When I think about the way Indigenous studies are taught in Ontario schools, I think back to an instance in grade eight where my class had to give presentations on the Métis people and Louis Riel.
I distinctly remember three of my peers continuously referring to Riel as “Lewis Rye-ell” and my teacher doing nothing to correct them. I had grown up in Winnipeg, where Riel led the Red River Rebellion in 1870, and learned about the ‘Father of Manitoba’ from the very start of my schooling. I was surprised that my classmates were not familiar with a rebellion and a man I had spent my entire elementary school career studying. I thought everyone knew about the history of Métis people.
But then I began to think about it, and I realized that I knew next to nothing about the Indigenous histories of Ontario, or Québec, or Saskatchewan. Though extensive in this specific slice, my education was severely limited to my province’s borders, which left me acutely ignorant to the rest of Canada’s history.
Many think-pieces and op-eds have recently popped up regarding how we should approach and strengthen Indigenous studies — that schools should teach languages such as Cree or Ojibwe, or that Indigenous literature should be mandatory in the curriculum — but little legislation or action has come to fruition. In fact, the exact opposite has occurred.
Last July, the Ontario Ministry of Education cancelled plans for a curriculum rewrite with more Indigenous content. The update was intended to incorporate extensive studies of residential schools and would have been spread out throughout different topics, such as geography and social studies. An initiative that would have supported Indigenous languages being taught in kindergarten was cancelled at the same time.
The International Languages Elementary Program recommends and assists in incorporating languages other than English into a school curriculum, mainly through extended school days and weekend class offerings. Not every district school board in Ontario has implemented the program, but in those that did, 30,000 students learned 53 different languages — few of which were Indigenous.
This seems extremely incongruent considering that in Ontario many Indigenous languages are at risk of being lost. According to UNESCO, three of every four Indigenous languages in Canada are critically or severely endangered, yet no movements are being taken by the government, specifically on a provincial level through the Ministry of Education, to reverse this course.
“Stripping Indigenous peoples of our languages was a deliberate policy of the residential school system, and despite a Truth and Reconciliation Commission that acknowledges this, there is yet to be any concrete action to reverse this damage,” wrote Métis author Chelsea Vowel in 2017.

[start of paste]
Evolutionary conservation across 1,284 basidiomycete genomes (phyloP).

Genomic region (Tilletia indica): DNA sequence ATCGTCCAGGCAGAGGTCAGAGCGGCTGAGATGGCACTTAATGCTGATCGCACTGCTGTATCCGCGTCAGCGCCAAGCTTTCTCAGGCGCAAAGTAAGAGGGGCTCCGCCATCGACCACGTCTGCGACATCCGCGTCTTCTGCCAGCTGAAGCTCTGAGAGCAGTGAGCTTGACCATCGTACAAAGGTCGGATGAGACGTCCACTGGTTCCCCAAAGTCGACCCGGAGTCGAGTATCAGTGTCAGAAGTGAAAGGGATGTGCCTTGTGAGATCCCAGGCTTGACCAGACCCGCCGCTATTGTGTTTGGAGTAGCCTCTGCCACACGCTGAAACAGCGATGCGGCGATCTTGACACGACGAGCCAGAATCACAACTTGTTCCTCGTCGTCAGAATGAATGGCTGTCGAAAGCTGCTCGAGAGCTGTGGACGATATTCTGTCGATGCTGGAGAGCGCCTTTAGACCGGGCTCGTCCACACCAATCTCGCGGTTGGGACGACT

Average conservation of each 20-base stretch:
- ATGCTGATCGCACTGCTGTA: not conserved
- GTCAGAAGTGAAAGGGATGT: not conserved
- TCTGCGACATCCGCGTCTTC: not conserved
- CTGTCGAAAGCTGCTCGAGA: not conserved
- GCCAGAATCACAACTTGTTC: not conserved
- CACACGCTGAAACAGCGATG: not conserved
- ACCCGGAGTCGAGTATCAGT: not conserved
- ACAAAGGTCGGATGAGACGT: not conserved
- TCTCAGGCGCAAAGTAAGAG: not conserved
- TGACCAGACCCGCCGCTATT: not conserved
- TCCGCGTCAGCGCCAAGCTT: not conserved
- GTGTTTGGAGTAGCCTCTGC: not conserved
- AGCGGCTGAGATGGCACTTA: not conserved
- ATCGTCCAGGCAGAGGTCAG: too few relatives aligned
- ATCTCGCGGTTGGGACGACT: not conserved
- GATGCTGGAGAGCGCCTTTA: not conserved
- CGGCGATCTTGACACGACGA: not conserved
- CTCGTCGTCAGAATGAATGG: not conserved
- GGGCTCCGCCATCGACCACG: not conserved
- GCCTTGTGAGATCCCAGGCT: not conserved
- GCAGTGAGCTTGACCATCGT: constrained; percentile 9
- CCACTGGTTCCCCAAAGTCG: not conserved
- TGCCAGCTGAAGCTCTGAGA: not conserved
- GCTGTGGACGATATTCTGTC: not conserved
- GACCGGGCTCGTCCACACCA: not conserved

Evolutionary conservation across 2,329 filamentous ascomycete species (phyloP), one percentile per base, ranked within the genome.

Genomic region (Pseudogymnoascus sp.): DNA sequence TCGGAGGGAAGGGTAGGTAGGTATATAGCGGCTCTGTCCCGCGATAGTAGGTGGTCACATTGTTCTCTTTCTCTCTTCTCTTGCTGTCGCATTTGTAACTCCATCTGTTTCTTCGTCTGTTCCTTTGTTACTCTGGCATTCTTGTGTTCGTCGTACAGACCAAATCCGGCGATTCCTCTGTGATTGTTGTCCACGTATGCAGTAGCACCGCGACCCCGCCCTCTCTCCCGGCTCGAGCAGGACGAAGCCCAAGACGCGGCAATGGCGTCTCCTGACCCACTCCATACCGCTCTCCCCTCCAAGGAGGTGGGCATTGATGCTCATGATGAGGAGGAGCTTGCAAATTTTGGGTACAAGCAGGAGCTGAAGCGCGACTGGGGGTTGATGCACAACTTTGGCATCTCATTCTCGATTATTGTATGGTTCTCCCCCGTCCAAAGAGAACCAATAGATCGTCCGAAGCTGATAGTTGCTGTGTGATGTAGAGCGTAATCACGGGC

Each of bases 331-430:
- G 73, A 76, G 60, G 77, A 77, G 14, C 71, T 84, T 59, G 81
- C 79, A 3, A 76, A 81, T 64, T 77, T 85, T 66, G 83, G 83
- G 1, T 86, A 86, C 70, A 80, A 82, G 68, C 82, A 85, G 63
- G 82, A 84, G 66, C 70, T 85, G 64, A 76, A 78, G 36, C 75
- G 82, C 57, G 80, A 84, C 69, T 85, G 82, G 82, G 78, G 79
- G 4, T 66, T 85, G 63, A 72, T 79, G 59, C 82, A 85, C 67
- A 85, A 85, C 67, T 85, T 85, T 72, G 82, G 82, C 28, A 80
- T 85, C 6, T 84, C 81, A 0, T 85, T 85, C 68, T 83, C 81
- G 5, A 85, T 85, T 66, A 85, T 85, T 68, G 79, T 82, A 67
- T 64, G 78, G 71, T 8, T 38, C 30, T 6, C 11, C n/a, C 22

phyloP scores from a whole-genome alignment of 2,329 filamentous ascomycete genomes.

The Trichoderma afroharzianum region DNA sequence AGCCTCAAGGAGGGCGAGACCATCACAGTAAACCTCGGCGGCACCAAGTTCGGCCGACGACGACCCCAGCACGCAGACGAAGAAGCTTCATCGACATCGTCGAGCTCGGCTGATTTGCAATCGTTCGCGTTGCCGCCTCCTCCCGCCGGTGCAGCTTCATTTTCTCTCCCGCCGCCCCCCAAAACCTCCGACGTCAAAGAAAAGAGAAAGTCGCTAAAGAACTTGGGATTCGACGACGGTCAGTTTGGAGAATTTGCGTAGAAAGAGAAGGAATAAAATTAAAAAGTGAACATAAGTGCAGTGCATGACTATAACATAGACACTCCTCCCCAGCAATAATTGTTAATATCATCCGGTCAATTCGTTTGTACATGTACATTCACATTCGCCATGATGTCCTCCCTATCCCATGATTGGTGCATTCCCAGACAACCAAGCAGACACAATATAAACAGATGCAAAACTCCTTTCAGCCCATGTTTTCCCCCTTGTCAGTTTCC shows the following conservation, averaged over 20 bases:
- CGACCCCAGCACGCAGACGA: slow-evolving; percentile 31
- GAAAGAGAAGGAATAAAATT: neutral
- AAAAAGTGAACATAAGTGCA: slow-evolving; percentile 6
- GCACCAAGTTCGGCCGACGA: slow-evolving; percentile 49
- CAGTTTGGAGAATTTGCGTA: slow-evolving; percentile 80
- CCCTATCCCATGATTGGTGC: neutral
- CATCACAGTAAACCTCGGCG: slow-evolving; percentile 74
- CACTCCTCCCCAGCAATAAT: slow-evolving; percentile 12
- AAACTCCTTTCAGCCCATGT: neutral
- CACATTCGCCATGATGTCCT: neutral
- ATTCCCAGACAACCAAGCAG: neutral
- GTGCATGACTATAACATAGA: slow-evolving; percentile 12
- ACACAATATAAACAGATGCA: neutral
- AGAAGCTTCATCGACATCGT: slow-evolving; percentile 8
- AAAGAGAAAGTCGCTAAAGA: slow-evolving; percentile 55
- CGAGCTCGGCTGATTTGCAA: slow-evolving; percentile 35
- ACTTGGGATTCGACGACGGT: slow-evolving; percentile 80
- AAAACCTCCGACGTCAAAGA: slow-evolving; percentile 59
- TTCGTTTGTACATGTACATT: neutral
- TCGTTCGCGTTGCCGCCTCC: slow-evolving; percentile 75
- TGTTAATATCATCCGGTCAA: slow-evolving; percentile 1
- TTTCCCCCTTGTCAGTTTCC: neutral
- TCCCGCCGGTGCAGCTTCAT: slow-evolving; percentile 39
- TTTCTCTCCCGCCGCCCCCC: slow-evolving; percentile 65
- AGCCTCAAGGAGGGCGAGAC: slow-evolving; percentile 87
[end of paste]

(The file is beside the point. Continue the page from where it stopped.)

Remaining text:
Those that view language as strictly utilitarian — meant only as a tool for communication and nothing more — may suggest that since Indigenous languages are spoken by a small minority, they are not as essential as French or English.
However, it is important to consider that language is more than just a mere tool: it conveys culture and history, and it can connect — or divide — generations of people. Teaching Indigenous languages in schools could help Indigenous children feel that their identity is secure and respected, facilitating and encouraging a new generation of children to speak languages that were suppressed and attacked during the era of residential schools.
Learning Indigenous languages could also instil empathy and appreciation in non-Indigenous children.
The fact remains: Indigenous education within Canadian public school systems is inadequate. A study conducted by Emily Milne, an assistant sociology professor at MacEwan University, found that despite good intentions, teachers have difficulty teaching Indigenous studies, often misappropriating terms or making grand generalizations. Because of this, it is important that support for the integration of Indigenous content is offered by the Ministry of Education, so that regulations can be implemented to ensure that educators have adequate preparation and materials to teach these important lessons.
I am not Indigenous myself, but I lucked out in having a teacher at a very young age who was adamant on incorporating and teaching extensive Indigenous content in her curriculum, albeit limited in scope. Others who didn’t have enthusiastic teachers were left largely uninformed.
Implementing proper, respectful, and effective Indigenous content, through language, history, or literature, is essential for all schools and curriculums in Canada.